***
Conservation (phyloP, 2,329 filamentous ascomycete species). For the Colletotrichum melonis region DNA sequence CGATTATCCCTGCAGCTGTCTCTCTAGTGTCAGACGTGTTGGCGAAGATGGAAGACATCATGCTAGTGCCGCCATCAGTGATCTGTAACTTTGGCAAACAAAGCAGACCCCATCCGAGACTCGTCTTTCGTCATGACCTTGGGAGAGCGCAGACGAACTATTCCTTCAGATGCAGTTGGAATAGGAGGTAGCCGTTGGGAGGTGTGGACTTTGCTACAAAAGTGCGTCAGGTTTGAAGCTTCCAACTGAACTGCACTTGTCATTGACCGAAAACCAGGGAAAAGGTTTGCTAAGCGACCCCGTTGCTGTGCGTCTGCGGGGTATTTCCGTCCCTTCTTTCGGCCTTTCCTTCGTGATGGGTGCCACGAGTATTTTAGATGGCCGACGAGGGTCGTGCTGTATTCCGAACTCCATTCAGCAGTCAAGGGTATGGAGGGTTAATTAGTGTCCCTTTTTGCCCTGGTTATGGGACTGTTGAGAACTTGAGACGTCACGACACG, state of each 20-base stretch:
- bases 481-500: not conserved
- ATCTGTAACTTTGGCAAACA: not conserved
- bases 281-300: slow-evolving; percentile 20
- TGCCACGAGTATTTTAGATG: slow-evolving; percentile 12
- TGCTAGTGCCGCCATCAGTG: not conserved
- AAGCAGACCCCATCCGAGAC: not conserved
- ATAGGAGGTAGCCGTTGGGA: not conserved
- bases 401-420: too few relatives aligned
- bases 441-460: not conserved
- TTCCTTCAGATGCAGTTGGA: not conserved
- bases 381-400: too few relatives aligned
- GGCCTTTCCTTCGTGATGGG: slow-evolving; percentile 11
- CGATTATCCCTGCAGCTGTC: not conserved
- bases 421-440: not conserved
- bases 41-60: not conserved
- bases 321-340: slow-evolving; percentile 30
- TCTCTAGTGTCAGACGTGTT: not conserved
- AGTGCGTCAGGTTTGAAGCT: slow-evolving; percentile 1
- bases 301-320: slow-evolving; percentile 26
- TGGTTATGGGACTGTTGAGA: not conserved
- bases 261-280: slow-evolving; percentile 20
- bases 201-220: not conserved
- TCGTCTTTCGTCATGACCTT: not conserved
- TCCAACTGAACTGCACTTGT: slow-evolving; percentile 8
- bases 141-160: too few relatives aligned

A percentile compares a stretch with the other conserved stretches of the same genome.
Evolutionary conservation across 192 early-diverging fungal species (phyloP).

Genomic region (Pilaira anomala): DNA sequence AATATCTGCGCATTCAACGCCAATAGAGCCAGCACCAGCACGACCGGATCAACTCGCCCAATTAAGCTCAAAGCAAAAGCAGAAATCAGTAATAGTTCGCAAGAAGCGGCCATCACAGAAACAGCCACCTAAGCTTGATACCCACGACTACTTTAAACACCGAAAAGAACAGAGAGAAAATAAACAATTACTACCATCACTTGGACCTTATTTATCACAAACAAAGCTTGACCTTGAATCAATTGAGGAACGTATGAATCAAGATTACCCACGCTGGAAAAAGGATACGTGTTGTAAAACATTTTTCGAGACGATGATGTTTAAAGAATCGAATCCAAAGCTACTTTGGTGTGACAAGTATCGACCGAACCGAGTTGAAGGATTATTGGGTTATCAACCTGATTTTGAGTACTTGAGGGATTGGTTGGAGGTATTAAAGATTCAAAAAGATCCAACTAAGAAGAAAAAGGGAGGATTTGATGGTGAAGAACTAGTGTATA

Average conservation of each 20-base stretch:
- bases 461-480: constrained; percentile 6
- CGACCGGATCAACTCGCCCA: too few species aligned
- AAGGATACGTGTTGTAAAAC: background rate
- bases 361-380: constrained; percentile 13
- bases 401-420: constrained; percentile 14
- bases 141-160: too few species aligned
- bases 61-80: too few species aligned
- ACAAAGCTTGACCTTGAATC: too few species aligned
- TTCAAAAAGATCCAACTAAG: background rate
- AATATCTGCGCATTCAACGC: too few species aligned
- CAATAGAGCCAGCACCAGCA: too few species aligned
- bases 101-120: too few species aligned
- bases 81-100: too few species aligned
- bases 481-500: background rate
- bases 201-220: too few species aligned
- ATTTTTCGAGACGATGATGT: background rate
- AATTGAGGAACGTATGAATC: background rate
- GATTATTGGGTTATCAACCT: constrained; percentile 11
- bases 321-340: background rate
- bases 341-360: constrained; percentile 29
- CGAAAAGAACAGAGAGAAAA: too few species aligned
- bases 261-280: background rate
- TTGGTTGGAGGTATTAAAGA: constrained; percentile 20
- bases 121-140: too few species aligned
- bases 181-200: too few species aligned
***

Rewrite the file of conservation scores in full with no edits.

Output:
Conservation (phyloP, 2,329 filamentous ascomycete species). For the Colletotrichum melonis region DNA sequence CGATTATCCCTGCAGCTGTCTCTCTAGTGTCAGACGTGTTGGCGAAGATGGAAGACATCATGCTAGTGCCGCCATCAGTGATCTGTAACTTTGGCAAACAAAGCAGACCCCATCCGAGACTCGTCTTTCGTCATGACCTTGGGAGAGCGCAGACGAACTATTCCTTCAGATGCAGTTGGAATAGGAGGTAGCCGTTGGGAGGTGTGGACTTTGCTACAAAAGTGCGTCAGGTTTGAAGCTTCCAACTGAACTGCACTTGTCATTGACCGAAAACCAGGGAAAAGGTTTGCTAAGCGACCCCGTTGCTGTGCGTCTGCGGGGTATTTCCGTCCCTTCTTTCGGCCTTTCCTTCGTGATGGGTGCCACGAGTATTTTAGATGGCCGACGAGGGTCGTGCTGTATTCCGAACTCCATTCAGCAGTCAAGGGTATGGAGGGTTAATTAGTGTCCCTTTTTGCCCTGGTTATGGGACTGTTGAGAACTTGAGACGTCACGACACG, state of each 20-base stretch:
- bases 481-500: not conserved
- ATCTGTAACTTTGGCAAACA: not conserved
- bases 281-300: slow-evolving; percentile 20
- TGCCACGAGTATTTTAGATG: slow-evolving; percentile 12
- TGCTAGTGCCGCCATCAGTG: not conserved
- AAGCAGACCCCATCCGAGAC: not conserved
- ATAGGAGGTAGCCGTTGGGA: not conserved
- bases 401-420: too few relatives aligned
- bases 441-460: not conserved
- TTCCTTCAGATGCAGTTGGA: not conserved
- bases 381-400: too few relatives aligned
- GGCCTTTCCTTCGTGATGGG: slow-evolving; percentile 11
- CGATTATCCCTGCAGCTGTC: not conserved
- bases 421-440: not conserved
- bases 41-60: not conserved
- bases 321-340: slow-evolving; percentile 30
- TCTCTAGTGTCAGACGTGTT: not conserved
- AGTGCGTCAGGTTTGAAGCT: slow-evolving; percentile 1
- bases 301-320: slow-evolving; percentile 26
- TGGTTATGGGACTGTTGAGA: not conserved
- bases 261-280: slow-evolving; percentile 20
- bases 201-220: not conserved
- TCGTCTTTCGTCATGACCTT: not conserved
- TCCAACTGAACTGCACTTGT: slow-evolving; percentile 8
- bases 141-160: too few relatives aligned

A percentile compares a stretch with the other conserved stretches of the same genome.
Evolutionary conservation across 192 early-diverging fungal species (phyloP).

Genomic region (Pilaira anomala): DNA sequence AATATCTGCGCATTCAACGCCAATAGAGCCAGCACCAGCACGACCGGATCAACTCGCCCAATTAAGCTCAAAGCAAAAGCAGAAATCAGTAATAGTTCGCAAGAAGCGGCCATCACAGAAACAGCCACCTAAGCTTGATACCCACGACTACTTTAAACACCGAAAAGAACAGAGAGAAAATAAACAATTACTACCATCACTTGGACCTTATTTATCACAAACAAAGCTTGACCTTGAATCAATTGAGGAACGTATGAATCAAGATTACCCACGCTGGAAAAAGGATACGTGTTGTAAAACATTTTTCGAGACGATGATGTTTAAAGAATCGAATCCAAAGCTACTTTGGTGTGACAAGTATCGACCGAACCGAGTTGAAGGATTATTGGGTTATCAACCTGATTTTGAGTACTTGAGGGATTGGTTGGAGGTATTAAAGATTCAAAAAGATCCAACTAAGAAGAAAAAGGGAGGATTTGATGGTGAAGAACTAGTGTATA

Average conservation of each 20-base stretch:
- bases 461-480: constrained; percentile 6
- CGACCGGATCAACTCGCCCA: too few species aligned
- AAGGATACGTGTTGTAAAAC: background rate
- bases 361-380: constrained; percentile 13
- bases 401-420: constrained; percentile 14
- bases 141-160: too few species aligned
- bases 61-80: too few species aligned
- ACAAAGCTTGACCTTGAATC: too few species aligned
- TTCAAAAAGATCCAACTAAG: background rate
- AATATCTGCGCATTCAACGC: too few species aligned
- CAATAGAGCCAGCACCAGCA: too few species aligned
- bases 101-120: too few species aligned
- bases 81-100: too few species aligned
- bases 481-500: background rate
- bases 201-220: too few species aligned
- ATTTTTCGAGACGATGATGT: background rate
- AATTGAGGAACGTATGAATC: background rate
- GATTATTGGGTTATCAACCT: constrained; percentile 11
- bases 321-340: background rate
- bases 341-360: constrained; percentile 29
- CGAAAAGAACAGAGAGAAAA: too few species aligned
- bases 261-280: background rate
- TTGGTTGGAGGTATTAAAGA: constrained; percentile 20
- bases 121-140: too few species aligned
- bases 181-200: too few species aligned